Response to “No Reservations”

Scholars continue to grapple with China’s impact on the international monetary and financial system.  According to surveys conducted by the Teaching, Research, and International Policy (TRIP) program, the rising power of China and the decline of the U.S. dollar as a reserve currency are considered two of the most pressing problems facing the United States today. Liao and McDowell’s innovative article (2016) greatly furthers our knowledge about how China’s rise has influenced the dollar’s role as an international reserve currency.  Liao and McDowell convincingly show that political considerations influence countries’ willingness to hold renminbi (RMB) reserves.  Their main finding is that states that are opposed to the U.S.-led liberal international order were more likely to acquire RMB reserves between 2009 and 2014. 

More broadly, Liao and McDowell make a compelling case that structural or geopolitical factors have an important influence on the international monetary system. In this post, however, I want to stress some important limitations to structural theories of international monetary relations.  A focus on geopolitics alone will not enable one to answer the crucial question of whether the RMB is likely to emerge as an international reserve currency that rivals the dollar.  In order to answer this question, it is essential to also pay attention to domestic politics – both within states that are considering holding RMB reserves and within China itself. 

First, domestic politics influences a state’s willingness to hold RMB reserves.   Even if a state’s preference for international order directly influences its willingness to purchase RMB, as Liao and McDowell find, it is important to ask the prior question: where do preferences for international order come from?  Though this question is quite understandably beyond the scope of Liao and McDowell’s article, the authors address this question in passing, where they acknowledge that domestic politics drives preferences for international order (2016:26).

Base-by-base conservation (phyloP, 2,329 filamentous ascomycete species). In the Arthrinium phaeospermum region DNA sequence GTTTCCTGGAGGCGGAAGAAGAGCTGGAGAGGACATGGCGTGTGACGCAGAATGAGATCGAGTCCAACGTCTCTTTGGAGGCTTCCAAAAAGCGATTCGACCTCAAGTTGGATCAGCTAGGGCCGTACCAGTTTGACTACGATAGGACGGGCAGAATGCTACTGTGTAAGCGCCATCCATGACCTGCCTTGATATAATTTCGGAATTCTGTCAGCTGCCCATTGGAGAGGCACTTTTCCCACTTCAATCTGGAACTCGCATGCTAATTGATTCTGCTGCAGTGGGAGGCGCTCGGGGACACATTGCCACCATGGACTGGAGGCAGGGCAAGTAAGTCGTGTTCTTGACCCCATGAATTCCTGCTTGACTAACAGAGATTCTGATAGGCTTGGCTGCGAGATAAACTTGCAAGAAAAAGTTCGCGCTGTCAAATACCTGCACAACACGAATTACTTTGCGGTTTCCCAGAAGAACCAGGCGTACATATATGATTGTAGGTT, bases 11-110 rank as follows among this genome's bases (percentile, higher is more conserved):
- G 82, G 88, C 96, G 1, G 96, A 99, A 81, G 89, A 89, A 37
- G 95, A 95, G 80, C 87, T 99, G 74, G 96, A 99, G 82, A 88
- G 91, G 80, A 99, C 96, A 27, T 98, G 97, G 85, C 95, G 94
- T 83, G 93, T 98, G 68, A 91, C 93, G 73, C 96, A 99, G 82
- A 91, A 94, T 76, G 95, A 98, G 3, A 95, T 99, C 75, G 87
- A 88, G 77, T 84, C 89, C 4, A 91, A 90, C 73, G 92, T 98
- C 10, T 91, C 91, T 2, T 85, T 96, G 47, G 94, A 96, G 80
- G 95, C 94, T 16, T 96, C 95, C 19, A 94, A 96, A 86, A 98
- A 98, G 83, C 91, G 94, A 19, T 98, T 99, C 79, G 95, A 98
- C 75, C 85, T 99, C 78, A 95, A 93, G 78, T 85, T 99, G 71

In short, states are investing in RMB reserves because they share basic domestic institutions and norms with China. Domestic political factors are very strongly correlated with the measure of state preferences that Liao and McDowell use, which comes by Bailey, Strezhnev, and Voeten.  The figure below illustrates the relationship between state preferences for liberal international order and one important attribute of a country’s domestic political system: the degree of democracy, as measured using the 21-point Polity index.  The figure uses data from the year 2012, the most recent year in Liao and McDowell’s dataset with coverage on both variables.  To illuminate this relationship, I present a scatterplot of the data along with a LOESS line of best fit.  The left panel of the figure focuses on countries’ ideal point distance from China.  It shows that highly democratic countries tend to have preferences that are much farther from China’s than non-democracies.  In the right panel of the figure, we see that there is a strong negative association between democracy and a country’s ideal point distance from the United States.  The data reveal that dictatorships are typically more sympathetic to China than to the United States, whereas full-fledged democracies tend to be much more in favor of the liberal international order.